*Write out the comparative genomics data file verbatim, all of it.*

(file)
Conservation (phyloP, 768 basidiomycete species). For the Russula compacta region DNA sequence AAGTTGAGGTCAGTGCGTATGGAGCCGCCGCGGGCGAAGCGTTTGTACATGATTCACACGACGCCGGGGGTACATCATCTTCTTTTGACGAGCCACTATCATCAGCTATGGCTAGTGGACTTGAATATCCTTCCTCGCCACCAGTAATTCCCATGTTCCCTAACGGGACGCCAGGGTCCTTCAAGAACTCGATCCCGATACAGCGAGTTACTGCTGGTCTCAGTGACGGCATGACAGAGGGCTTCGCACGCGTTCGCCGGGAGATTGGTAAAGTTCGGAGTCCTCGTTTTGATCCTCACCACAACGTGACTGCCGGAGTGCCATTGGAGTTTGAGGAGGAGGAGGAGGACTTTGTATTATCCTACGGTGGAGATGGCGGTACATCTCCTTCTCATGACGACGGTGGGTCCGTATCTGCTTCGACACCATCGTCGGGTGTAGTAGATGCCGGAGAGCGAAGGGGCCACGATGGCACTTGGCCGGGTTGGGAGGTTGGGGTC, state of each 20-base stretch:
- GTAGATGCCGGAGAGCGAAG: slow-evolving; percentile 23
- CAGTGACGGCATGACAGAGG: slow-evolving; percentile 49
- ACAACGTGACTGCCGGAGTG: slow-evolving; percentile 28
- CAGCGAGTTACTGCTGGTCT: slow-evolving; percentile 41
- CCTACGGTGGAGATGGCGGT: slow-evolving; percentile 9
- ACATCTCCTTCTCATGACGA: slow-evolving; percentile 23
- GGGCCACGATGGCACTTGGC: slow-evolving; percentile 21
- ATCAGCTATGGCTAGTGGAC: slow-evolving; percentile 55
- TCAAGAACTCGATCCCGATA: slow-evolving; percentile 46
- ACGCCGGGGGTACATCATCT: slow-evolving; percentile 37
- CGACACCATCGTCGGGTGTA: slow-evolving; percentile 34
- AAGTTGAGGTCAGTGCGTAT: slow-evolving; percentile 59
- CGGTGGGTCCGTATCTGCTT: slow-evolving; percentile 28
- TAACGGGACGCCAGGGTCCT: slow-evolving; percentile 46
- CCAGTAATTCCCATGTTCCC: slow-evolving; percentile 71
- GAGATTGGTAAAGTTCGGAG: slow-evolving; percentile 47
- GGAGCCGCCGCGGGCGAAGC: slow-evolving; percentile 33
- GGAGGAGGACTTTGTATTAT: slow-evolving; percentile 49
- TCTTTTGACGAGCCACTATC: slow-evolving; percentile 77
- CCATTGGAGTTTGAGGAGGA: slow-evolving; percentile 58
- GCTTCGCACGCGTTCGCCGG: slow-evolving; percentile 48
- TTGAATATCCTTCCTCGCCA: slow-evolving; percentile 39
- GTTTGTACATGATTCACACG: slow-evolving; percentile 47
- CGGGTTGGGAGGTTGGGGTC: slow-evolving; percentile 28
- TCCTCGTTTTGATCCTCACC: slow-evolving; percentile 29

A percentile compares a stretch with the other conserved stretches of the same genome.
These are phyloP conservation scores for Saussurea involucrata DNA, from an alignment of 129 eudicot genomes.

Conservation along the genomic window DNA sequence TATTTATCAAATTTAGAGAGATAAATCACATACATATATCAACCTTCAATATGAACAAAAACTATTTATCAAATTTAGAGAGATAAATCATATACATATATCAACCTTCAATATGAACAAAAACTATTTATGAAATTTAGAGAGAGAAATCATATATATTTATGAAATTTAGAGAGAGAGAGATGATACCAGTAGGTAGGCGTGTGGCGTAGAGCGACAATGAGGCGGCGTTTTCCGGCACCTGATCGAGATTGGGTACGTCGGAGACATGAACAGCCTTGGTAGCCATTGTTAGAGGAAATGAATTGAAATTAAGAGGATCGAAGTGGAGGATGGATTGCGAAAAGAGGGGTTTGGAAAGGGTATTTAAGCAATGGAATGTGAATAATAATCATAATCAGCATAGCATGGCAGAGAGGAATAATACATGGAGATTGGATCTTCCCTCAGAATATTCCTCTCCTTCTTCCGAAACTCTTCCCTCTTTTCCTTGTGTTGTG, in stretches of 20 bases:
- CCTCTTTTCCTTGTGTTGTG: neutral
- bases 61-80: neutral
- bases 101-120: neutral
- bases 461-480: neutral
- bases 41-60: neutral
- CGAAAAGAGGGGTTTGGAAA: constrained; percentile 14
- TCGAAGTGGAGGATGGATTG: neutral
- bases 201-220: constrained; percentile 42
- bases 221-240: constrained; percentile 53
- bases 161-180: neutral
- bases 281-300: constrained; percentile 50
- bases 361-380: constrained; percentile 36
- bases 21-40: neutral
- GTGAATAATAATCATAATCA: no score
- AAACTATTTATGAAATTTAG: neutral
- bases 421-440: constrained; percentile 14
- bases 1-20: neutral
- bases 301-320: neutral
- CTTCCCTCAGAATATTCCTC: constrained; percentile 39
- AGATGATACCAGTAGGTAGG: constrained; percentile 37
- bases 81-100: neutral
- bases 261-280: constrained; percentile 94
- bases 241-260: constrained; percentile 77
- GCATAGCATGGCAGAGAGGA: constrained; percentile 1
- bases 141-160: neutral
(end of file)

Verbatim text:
Conservation (phyloP, 768 basidiomycete species). For the Russula compacta region DNA sequence AAGTTGAGGTCAGTGCGTATGGAGCCGCCGCGGGCGAAGCGTTTGTACATGATTCACACGACGCCGGGGGTACATCATCTTCTTTTGACGAGCCACTATCATCAGCTATGGCTAGTGGACTTGAATATCCTTCCTCGCCACCAGTAATTCCCATGTTCCCTAACGGGACGCCAGGGTCCTTCAAGAACTCGATCCCGATACAGCGAGTTACTGCTGGTCTCAGTGACGGCATGACAGAGGGCTTCGCACGCGTTCGCCGGGAGATTGGTAAAGTTCGGAGTCCTCGTTTTGATCCTCACCACAACGTGACTGCCGGAGTGCCATTGGAGTTTGAGGAGGAGGAGGAGGACTTTGTATTATCCTACGGTGGAGATGGCGGTACATCTCCTTCTCATGACGACGGTGGGTCCGTATCTGCTTCGACACCATCGTCGGGTGTAGTAGATGCCGGAGAGCGAAGGGGCCACGATGGCACTTGGCCGGGTTGGGAGGTTGGGGTC, state of each 20-base stretch:
- GTAGATGCCGGAGAGCGAAG: slow-evolving; percentile 23
- CAGTGACGGCATGACAGAGG: slow-evolving; percentile 49
- ACAACGTGACTGCCGGAGTG: slow-evolving; percentile 28
- CAGCGAGTTACTGCTGGTCT: slow-evolving; percentile 41
- CCTACGGTGGAGATGGCGGT: slow-evolving; percentile 9
- ACATCTCCTTCTCATGACGA: slow-evolving; percentile 23
- GGGCCACGATGGCACTTGGC: slow-evolving; percentile 21
- ATCAGCTATGGCTAGTGGAC: slow-evolving; percentile 55
- TCAAGAACTCGATCCCGATA: slow-evolving; percentile 46
- ACGCCGGGGGTACATCATCT: slow-evolving; percentile 37
- CGACACCATCGTCGGGTGTA: slow-evolving; percentile 34
- AAGTTGAGGTCAGTGCGTAT: slow-evolving; percentile 59
- CGGTGGGTCCGTATCTGCTT: slow-evolving; percentile 28
- TAACGGGACGCCAGGGTCCT: slow-evolving; percentile 46
- CCAGTAATTCCCATGTTCCC: slow-evolving; percentile 71
- GAGATTGGTAAAGTTCGGAG: slow-evolving; percentile 47
- GGAGCCGCCGCGGGCGAAGC: slow-evolving; percentile 33
- GGAGGAGGACTTTGTATTAT: slow-evolving; percentile 49
- TCTTTTGACGAGCCACTATC: slow-evolving; percentile 77
- CCATTGGAGTTTGAGGAGGA: slow-evolving; percentile 58
- GCTTCGCACGCGTTCGCCGG: slow-evolving; percentile 48
- TTGAATATCCTTCCTCGCCA: slow-evolving; percentile 39
- GTTTGTACATGATTCACACG: slow-evolving; percentile 47
- CGGGTTGGGAGGTTGGGGTC: slow-evolving; percentile 28
- TCCTCGTTTTGATCCTCACC: slow-evolving; percentile 29

A percentile compares a stretch with the other conserved stretches of the same genome.
These are phyloP conservation scores for Saussurea involucrata DNA, from an alignment of 129 eudicot genomes.

Conservation along the genomic window DNA sequence TATTTATCAAATTTAGAGAGATAAATCACATACATATATCAACCTTCAATATGAACAAAAACTATTTATCAAATTTAGAGAGATAAATCATATACATATATCAACCTTCAATATGAACAAAAACTATTTATGAAATTTAGAGAGAGAAATCATATATATTTATGAAATTTAGAGAGAGAGAGATGATACCAGTAGGTAGGCGTGTGGCGTAGAGCGACAATGAGGCGGCGTTTTCCGGCACCTGATCGAGATTGGGTACGTCGGAGACATGAACAGCCTTGGTAGCCATTGTTAGAGGAAATGAATTGAAATTAAGAGGATCGAAGTGGAGGATGGATTGCGAAAAGAGGGGTTTGGAAAGGGTATTTAAGCAATGGAATGTGAATAATAATCATAATCAGCATAGCATGGCAGAGAGGAATAATACATGGAGATTGGATCTTCCCTCAGAATATTCCTCTCCTTCTTCCGAAACTCTTCCCTCTTTTCCTTGTGTTGTG, in stretches of 20 bases:
- CCTCTTTTCCTTGTGTTGTG: neutral
- bases 61-80: neutral
- bases 101-120: neutral
- bases 461-480: neutral
- bases 41-60: neutral
- CGAAAAGAGGGGTTTGGAAA: constrained; percentile 14
- TCGAAGTGGAGGATGGATTG: neutral
- bases 201-220: constrained; percentile 42
- bases 221-240: constrained; percentile 53
- bases 161-180: neutral
- bases 281-300: constrained; percentile 50
- bases 361-380: constrained; percentile 36
- bases 21-40: neutral
- GTGAATAATAATCATAATCA: no score
- AAACTATTTATGAAATTTAG: neutral
- bases 421-440: constrained; percentile 14
- bases 1-20: neutral
- bases 301-320: neutral
- CTTCCCTCAGAATATTCCTC: constrained; percentile 39
- AGATGATACCAGTAGGTAGG: constrained; percentile 37
- bases 81-100: neutral
- bases 261-280: constrained; percentile 94
- bases 241-260: constrained; percentile 77
- GCATAGCATGGCAGAGAGGA: constrained; percentile 1
- bases 141-160: neutral